Chalmers Johnson: “Nemesis: The Last Days of the American Republic”
In his new book, CIA analyst, distinguished scholar, and best-selling author Chalmers Johnson argues that US military and economic overreach may actually lead to the nation’s collapse as a constitutional republic. It’s the last volume in his Blowback trilogy, following the best-selling “Blowback” and “The Sorrows of Empire.” In those two, Johnson argued American clandestine and military activity has led to un-intended, but direct disaster here in the United States.
A nation can be one or the other, a democracy or an imperialist, but it can’t be both.
[George] Washington said [!] that the great enemy of the republic is standing armies; it is a particular enemy of republican liberty. What he meant by it is that it breaks down the separation of powers into an executive, legislative, and judicial branches that are intended to check each other — this is our most fundamental bulwark against dictatorship and tyranny — it causes it to break down, because standing armies, militarism, military establishment, military-industrial complex all draw power away from the rest of the country to Washington, including taxes, that within Washington they draw it to the presidency, and they begin to create an imperial presidency, who then implements the military’s desire for secrecy, making oversight of the government almost impossible for a member of Congress, even, much less for a citizen.
According to the official count right now — it’s something called the Base Structure Report, which is an unclassified Pentagon inventory of real property owned around the world and the cost it would take to replace it — there are right now 737 American military bases, on every continent, in well over 130 countries.
Jesus, after Chalmers Johnson, and Seymour Hersh’s latest (see below) I need a drink, and I don’t even drink.
Seymour Hersh’s new New Yorker piece details the ways that, as our Iraq policy has gone all to hell and the dysadministration has turned more to destabilizing Iran, we end up finding common cause with some of our so-called enemies in the Twat ® (“the war against terror”). The New Yorker, helpfully, links to all of Hersh’s Iran pieces, which make interesting sequential reading:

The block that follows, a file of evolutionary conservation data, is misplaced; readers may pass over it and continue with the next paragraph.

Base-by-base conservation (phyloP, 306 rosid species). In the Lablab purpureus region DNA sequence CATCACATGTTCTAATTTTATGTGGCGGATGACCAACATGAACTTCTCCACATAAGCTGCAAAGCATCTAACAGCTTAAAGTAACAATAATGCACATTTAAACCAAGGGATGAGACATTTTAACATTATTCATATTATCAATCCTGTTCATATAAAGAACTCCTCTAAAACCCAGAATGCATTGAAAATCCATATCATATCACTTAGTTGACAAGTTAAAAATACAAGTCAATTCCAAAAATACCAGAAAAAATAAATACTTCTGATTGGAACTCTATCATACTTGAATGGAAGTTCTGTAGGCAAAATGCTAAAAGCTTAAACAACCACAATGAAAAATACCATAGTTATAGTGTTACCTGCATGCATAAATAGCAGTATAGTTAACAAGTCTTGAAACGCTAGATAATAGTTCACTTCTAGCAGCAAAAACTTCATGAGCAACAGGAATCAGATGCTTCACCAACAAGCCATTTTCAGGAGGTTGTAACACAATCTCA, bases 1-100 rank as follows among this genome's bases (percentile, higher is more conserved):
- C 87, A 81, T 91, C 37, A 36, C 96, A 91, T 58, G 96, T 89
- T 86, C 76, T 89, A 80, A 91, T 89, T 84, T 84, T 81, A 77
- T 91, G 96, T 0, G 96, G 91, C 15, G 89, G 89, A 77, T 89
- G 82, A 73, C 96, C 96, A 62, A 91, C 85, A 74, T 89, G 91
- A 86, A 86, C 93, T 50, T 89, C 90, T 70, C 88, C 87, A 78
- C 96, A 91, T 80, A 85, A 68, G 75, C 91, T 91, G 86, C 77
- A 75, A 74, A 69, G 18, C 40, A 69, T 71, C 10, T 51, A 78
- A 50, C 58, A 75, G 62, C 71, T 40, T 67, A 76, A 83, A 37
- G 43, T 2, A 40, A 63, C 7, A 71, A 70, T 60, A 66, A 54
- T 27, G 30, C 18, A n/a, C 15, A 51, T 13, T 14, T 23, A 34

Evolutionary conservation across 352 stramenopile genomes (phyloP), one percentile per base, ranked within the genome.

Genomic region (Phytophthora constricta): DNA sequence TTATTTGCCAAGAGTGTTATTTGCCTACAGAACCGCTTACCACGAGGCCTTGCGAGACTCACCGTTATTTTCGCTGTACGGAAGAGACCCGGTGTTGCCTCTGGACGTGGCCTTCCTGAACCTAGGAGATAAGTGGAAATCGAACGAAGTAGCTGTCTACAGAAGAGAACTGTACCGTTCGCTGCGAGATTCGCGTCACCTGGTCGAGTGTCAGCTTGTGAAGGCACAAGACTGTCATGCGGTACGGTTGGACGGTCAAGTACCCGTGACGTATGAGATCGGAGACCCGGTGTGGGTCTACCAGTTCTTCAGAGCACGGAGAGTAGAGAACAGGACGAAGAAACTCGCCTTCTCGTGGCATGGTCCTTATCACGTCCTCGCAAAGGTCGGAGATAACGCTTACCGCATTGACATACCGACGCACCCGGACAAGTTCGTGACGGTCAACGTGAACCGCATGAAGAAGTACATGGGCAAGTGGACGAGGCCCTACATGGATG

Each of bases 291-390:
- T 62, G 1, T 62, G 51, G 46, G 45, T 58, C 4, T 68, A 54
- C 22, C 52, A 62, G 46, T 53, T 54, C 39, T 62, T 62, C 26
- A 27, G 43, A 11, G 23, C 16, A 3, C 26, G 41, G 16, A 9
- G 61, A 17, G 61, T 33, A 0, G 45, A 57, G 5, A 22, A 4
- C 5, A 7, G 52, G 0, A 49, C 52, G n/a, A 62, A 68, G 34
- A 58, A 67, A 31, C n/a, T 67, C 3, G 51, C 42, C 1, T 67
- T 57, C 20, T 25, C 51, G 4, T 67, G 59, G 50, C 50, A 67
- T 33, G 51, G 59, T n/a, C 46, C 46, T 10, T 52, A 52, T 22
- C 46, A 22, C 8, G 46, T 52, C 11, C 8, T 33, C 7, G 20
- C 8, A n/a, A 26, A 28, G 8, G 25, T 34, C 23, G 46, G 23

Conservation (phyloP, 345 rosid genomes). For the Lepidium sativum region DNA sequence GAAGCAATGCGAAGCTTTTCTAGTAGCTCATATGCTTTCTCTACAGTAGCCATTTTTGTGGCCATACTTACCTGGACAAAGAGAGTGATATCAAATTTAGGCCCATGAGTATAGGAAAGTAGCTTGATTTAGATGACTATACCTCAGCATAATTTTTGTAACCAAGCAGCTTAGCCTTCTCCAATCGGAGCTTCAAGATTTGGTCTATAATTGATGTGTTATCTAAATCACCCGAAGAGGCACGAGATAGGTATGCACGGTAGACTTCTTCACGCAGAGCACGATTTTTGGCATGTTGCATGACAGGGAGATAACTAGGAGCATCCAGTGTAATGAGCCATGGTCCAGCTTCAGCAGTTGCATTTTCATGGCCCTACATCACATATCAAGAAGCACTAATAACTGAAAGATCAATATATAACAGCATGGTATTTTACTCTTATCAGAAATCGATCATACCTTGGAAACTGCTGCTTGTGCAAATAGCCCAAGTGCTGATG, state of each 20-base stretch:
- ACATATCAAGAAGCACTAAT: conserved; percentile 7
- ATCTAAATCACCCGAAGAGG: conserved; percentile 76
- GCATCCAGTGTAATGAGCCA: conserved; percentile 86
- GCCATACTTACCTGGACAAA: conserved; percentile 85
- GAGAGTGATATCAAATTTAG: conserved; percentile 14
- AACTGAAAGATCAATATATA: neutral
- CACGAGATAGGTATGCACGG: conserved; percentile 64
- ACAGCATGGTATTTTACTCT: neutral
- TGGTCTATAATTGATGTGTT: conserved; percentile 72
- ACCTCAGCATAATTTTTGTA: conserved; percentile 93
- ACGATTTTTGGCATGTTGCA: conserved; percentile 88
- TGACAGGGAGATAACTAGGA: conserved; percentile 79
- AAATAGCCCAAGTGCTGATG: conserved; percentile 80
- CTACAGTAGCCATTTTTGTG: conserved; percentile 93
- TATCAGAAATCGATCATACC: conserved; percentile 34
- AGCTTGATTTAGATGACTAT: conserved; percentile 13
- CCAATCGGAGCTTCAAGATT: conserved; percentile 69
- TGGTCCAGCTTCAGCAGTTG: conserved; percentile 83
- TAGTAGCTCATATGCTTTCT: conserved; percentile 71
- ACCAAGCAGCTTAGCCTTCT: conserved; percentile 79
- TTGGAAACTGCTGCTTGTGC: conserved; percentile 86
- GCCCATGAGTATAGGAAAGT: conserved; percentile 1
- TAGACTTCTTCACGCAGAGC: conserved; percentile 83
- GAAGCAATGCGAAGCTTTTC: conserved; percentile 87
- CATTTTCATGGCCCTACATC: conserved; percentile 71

Andrew Anthos Dies After Attack. We’re sorry to inform you that Detroit-based Andrew Anthos died after being attacked early last week. Anthos and his niece were riding a bus when a man asked Anthos if he were gay. After getting off the bus, Anthos found himself at the receiving end of the man’s pipe – and not in a good way. Unfortunately, the 72-year old Anthos’ injuries were so extensive that doctors were unable to revive him and he died quietly Friday night. A passionate man, Anthos rode public transport as part of his continuing effort to get politicians to light up the Capital Dome in honor of America’s veterans.
Lesbian Gets Lesson in Lending a Helping Hand. It seems an unidentified lesbian met a pair of traveling men at a mall, told them they could stay on their couch, and then tried to curb their sexual advances by coming out of that pesky closet. Too bad one of the men isn’t down with the sapphic struggle, because he proceeded to beat the shit out of her. One of the men attacked the woman after she rejected sexual advances from him and his friend, police said. The woman was punched and kicked in the face and head, causing serious injuries, according to police. She told officers that her attacker’s friend told him to stop but didn’t intervene to help her.
1. The overall decrease in armed conflict. With the Iraq war, the Darfur crisis, the Israel/Palestinian conflict, and other armed conflicts in the news (with good reason), it’s sometimes hard to remember that the world is actually much more peaceful now than it was just over a decade ago.
2. Steady donations for disaster relief. Despite various bureaucratic mishandling of Katrina, the Tsunami, etc., a positive trend emerged: generous giving on the part of both individuals and governments all over the world. It’s good to see people stepping up to help their fellow humans, even in other countries.
3. Cities fighting global warming the “think global, act local” strategy may actually have some impact here. While the US federal government turns a blind eye to global warming, people through the country are working on local legislation to reduce green house emissions.
4. Green Design. This is such a broad category, but this site and World Changing are full of stories about new, more environmentally friendly technologies. Of particular note to me are innovations that save energy and materials – good design is green design.
The upshot of all of this? We’re killing each other less, cooperating more at an international level, and making progress to reduce green house emissions and avert a global energy crisis. There’s a lot to do still (particularly in the areas of poverty and disease), but these are very positive trends.